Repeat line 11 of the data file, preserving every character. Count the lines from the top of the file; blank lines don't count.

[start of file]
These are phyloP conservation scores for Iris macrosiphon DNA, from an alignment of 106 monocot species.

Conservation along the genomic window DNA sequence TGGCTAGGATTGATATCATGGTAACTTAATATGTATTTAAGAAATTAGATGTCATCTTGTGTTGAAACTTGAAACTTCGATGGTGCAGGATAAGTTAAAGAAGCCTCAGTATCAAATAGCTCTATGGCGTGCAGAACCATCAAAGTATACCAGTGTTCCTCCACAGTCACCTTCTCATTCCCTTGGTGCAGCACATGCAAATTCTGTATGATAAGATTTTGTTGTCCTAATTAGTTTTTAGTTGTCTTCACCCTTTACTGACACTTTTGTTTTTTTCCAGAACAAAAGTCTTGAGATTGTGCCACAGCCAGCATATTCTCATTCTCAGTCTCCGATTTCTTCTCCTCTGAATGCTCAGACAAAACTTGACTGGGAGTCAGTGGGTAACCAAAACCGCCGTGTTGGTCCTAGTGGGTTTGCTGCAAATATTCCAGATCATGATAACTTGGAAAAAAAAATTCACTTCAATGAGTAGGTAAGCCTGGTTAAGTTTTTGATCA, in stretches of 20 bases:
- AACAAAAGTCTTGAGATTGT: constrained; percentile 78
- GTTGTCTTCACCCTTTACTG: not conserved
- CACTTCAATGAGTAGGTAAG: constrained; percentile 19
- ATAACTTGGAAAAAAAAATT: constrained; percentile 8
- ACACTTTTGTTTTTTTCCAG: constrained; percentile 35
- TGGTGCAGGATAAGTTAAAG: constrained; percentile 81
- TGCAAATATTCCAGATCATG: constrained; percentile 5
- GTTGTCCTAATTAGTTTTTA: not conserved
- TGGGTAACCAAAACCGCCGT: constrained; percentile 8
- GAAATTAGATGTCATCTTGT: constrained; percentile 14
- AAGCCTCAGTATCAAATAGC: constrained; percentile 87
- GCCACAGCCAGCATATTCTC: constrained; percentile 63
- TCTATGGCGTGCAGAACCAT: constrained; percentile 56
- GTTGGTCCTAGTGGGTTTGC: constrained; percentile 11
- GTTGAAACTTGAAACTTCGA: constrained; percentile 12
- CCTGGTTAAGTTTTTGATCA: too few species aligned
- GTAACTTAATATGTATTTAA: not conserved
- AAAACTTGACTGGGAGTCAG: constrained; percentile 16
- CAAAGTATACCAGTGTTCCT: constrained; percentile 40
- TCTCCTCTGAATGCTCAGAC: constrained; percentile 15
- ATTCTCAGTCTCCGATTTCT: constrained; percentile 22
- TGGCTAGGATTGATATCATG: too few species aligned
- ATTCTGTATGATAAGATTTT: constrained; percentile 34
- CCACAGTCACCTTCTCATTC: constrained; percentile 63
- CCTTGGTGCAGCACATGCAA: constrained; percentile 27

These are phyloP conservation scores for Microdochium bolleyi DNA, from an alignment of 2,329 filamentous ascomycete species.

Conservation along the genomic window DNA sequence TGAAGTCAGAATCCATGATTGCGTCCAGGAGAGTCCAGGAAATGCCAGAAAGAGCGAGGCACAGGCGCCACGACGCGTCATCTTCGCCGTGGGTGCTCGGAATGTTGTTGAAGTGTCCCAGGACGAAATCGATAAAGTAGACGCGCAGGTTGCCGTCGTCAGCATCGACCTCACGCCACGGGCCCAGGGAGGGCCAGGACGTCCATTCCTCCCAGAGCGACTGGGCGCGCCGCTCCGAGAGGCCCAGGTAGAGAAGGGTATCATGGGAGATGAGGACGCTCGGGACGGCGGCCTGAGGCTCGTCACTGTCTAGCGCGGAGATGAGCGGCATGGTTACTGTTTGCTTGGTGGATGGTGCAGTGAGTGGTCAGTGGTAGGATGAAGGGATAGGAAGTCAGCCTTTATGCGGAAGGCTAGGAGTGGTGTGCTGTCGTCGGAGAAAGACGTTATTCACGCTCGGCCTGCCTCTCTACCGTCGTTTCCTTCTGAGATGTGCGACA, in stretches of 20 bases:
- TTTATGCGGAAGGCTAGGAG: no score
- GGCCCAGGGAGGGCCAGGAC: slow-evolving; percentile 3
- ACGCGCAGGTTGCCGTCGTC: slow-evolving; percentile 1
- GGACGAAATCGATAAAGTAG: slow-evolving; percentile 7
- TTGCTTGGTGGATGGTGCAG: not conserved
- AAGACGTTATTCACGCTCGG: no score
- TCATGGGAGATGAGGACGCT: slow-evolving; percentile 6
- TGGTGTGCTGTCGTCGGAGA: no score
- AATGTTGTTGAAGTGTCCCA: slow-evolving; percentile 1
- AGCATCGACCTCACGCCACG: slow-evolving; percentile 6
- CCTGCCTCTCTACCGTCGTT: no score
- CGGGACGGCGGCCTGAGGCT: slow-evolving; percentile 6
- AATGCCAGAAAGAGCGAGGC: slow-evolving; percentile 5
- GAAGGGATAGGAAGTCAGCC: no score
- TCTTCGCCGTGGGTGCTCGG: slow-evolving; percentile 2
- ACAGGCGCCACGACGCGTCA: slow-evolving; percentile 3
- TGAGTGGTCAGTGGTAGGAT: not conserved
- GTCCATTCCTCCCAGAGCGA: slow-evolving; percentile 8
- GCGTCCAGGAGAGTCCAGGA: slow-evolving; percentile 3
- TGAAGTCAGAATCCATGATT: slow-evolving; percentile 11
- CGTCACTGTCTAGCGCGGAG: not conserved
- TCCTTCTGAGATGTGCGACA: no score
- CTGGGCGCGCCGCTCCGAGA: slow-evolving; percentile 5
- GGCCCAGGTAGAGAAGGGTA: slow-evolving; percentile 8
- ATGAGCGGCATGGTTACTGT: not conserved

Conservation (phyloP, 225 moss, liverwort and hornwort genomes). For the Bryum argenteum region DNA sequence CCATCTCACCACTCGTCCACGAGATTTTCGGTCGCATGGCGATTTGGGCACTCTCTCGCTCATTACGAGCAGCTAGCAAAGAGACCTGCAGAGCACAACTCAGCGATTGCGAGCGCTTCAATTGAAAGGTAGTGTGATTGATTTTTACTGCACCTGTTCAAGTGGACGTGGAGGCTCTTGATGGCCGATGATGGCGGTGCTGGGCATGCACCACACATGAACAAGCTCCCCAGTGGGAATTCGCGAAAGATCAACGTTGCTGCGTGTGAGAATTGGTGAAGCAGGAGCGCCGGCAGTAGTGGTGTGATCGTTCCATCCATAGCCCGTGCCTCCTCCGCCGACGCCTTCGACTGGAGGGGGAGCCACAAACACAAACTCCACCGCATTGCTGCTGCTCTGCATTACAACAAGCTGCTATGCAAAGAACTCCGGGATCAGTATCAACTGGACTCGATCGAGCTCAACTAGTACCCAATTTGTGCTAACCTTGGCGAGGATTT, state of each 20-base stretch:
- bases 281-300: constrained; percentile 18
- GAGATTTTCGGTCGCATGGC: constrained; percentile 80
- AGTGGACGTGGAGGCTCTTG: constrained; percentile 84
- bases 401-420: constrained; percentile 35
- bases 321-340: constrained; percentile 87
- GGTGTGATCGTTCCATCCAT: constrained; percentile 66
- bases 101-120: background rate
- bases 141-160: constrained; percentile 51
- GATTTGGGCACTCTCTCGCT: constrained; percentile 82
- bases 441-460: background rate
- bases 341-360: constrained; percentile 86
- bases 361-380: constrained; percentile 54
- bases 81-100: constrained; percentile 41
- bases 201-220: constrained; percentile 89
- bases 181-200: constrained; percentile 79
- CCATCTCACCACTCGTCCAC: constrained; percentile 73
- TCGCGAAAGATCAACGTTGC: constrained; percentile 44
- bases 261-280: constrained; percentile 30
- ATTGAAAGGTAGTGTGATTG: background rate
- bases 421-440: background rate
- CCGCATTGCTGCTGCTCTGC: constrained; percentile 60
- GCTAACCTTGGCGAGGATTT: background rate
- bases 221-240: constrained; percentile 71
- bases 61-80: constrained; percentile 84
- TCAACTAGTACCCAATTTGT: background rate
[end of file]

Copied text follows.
- TGGGTAACCAAAACCGCCGT: constrained; percentile 8